To say it's the end of an era is a bit much, but it's definitely the end of something.
Something that was wonderful for a year, but went horribly wrong after that.
Per the terms of his agreement with the New York Jets, Ryan Fitzpatrick's contract automatically voids five days after the Super Bowl ... and that means Friday. Fitzpatrick's two-year run with the team is over and, as the quarterback acknowledged late in the season, there's virtually no chance of him re-signing.
So what's the major takeaway from Fitzpatrick's time with the Jets? First and foremost, you'd like to think the team learned a hard lesson about negotiations and the importance of team-building in the offseason.
The Jets weren't wrong for wanting to re-sign Fitzpatrick, a free agent after the 2015 season. After all, he won 10 games in 2015 and set the franchise record with 31 touchdown passes in his first season with the team. No, their mistake was how they handled the negotiations.
Instead of drawing a line in the sand, giving him a take-it-or-leave-it offer, the Jets let it drag out through free agency ... through the draft ... through minicamp ... all the way to the eve of training camp. It bordered on ridiculous because the Jets wanted him, he wanted them and there was no third-party threat -- i.e., a team interested in Fitzpatrick or another quarterback that interested the Jets.
Fitzpatrick versus the Jets became a huge distraction, one of the biggest stories in the NFL. It swallowed up the team, causing unrest in the locker room. At one point, receivers Eric Decker and Brandon Marshall reportedly skipped a few voluntary workouts as a show of support for Fitzpatrick.
The offseason matters, even for an old pro like Fitzpatrick. It's all about building chemistry in the locker room, in the weight room and on the field.
I remember something Bill Parcells said back in 1999. Vinny Testaverde was coming off after a brilliant year and was planning to spend the offseason at his home in Tampa, Florida, where he trained in a state-of-the-art fitness room on his property. Parcells demanded that he work out with the team, claiming it was important for the Jets' leader to be among his teammates. The quarterback relented. As it turned out, Testaverde, the part-owner of an aviation company, used a private jet to commute twice a week to Long Island. But he participated with his teammates.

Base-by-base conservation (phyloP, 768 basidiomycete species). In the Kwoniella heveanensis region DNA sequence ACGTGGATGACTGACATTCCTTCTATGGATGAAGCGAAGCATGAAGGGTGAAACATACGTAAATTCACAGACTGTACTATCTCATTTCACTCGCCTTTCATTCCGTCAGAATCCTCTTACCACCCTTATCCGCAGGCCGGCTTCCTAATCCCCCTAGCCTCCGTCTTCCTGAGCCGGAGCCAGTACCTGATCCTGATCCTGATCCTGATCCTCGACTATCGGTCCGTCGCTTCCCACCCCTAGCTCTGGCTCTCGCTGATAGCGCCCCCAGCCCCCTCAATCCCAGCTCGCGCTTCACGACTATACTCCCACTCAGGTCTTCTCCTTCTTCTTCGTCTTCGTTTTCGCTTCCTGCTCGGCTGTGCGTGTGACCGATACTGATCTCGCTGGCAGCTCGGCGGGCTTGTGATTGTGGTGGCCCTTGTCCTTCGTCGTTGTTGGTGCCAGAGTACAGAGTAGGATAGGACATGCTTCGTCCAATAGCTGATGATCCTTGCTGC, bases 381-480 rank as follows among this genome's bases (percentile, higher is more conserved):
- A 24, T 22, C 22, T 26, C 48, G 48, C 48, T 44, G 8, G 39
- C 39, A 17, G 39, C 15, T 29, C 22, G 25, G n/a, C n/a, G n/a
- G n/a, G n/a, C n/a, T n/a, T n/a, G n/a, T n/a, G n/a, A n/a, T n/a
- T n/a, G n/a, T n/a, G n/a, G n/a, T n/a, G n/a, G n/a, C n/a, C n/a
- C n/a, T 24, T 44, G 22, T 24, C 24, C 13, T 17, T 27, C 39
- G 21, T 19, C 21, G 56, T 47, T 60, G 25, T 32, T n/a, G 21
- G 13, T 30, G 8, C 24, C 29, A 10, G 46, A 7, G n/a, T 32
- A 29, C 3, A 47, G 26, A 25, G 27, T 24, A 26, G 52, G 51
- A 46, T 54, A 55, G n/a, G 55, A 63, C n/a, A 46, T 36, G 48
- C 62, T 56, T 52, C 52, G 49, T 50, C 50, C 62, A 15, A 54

Fitzpatrick, unhappy with the Jets' low-ball offer (three years, $24 million), stayed away. The Jets went through the entire offseason without their leader. They could've ended it in March by offering the same deal he wound up taking in July -- one year, $12 million -- but they let it turn into a battle of egos.
I think coach Todd Bowles, a big believer in team chemistry, underestimated the impact of not having Fitzpatrick around. (Full disclosure: I did, but I don't get paid to run the team.) It also created an awkward dynamic. For five months, the Jets pretended Geno Smith was their starter, only to "demote" him the minute Fitzpatrick walked through the door on the eve of training camp. It was unfair to Smith.
The Jets let one player become bigger than the team. Do you think Parcells, or even Bill Belichick, would've allowed that to happen? No way. They would've told Fitzpatrick to take a hike in April, turning to Plan B. In this case, it might have been someone like Brian Hoyer.
Presumably, general manager Mike Maccagnan learned something from the drawn-out soap opera: Don't let yourself be held hostage by a player.
Was the contract stalemate the reason for Fitzpatrick's terrible season? It's impossible to say, but it created a weird vibe around the team. When he started throwing interceptions, it put the team in a tough spot. A quick hook would've sent a mixed message, considering they held his spot for the entire offseason. As it turned out, he threw the Jets out of the season, with 17 interceptions in 11 starts.
Fitzpatrick finished with a 69.6 passer rating, 18 points below the NFL average. Based on that premise, it was the fourth-worst quarterback season in team history (post-merger). A diminished Joe Namath was 23.7 below the average in 1976; Kellen Clemens was 20 below in 2007; and Mark Sanchez was 18.2 below in 2009. Clemens and Sanchez had an excuse; they were first-time starters.
Fitzpatrick did a lot of good things. He galvanized the team in the aftermath of the Smith/IK Enemkpali fiasco; he energized the fan base in 2015 and provided more leadership than people outside the locker room can appreciate. But his legacy will be the contract dispute, which hurt him and his team.